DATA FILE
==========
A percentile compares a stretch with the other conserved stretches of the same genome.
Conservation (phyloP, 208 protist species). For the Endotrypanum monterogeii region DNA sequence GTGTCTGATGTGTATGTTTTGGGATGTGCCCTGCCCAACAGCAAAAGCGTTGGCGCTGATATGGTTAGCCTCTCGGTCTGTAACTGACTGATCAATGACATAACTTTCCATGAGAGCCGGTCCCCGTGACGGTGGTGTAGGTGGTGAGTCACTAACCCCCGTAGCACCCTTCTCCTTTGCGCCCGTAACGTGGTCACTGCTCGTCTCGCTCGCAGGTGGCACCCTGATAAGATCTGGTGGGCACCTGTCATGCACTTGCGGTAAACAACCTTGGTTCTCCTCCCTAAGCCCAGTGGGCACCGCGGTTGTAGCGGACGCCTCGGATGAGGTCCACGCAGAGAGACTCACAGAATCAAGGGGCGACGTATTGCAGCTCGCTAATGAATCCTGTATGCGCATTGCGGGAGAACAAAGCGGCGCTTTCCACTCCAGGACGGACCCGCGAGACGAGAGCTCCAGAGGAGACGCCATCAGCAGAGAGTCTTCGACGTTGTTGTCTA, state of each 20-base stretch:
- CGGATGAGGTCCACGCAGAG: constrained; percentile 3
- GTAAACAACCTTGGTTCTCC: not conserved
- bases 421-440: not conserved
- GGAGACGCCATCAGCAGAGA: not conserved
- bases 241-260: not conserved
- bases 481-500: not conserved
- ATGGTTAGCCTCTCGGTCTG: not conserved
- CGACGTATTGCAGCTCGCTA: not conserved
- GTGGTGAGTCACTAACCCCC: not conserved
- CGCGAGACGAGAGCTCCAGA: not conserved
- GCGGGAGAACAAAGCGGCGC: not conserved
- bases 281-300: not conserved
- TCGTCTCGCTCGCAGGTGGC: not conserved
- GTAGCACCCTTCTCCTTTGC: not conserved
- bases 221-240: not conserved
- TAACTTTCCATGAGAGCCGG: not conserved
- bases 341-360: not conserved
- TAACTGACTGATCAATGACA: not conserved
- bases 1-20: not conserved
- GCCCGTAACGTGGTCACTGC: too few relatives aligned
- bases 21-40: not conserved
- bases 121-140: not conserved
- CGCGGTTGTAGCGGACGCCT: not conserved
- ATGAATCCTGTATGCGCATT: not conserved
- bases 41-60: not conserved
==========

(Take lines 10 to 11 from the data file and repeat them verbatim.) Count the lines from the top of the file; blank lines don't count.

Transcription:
- CGACGTATTGCAGCTCGCTA: not conserved
- GTGGTGAGTCACTAACCCCC: not conserved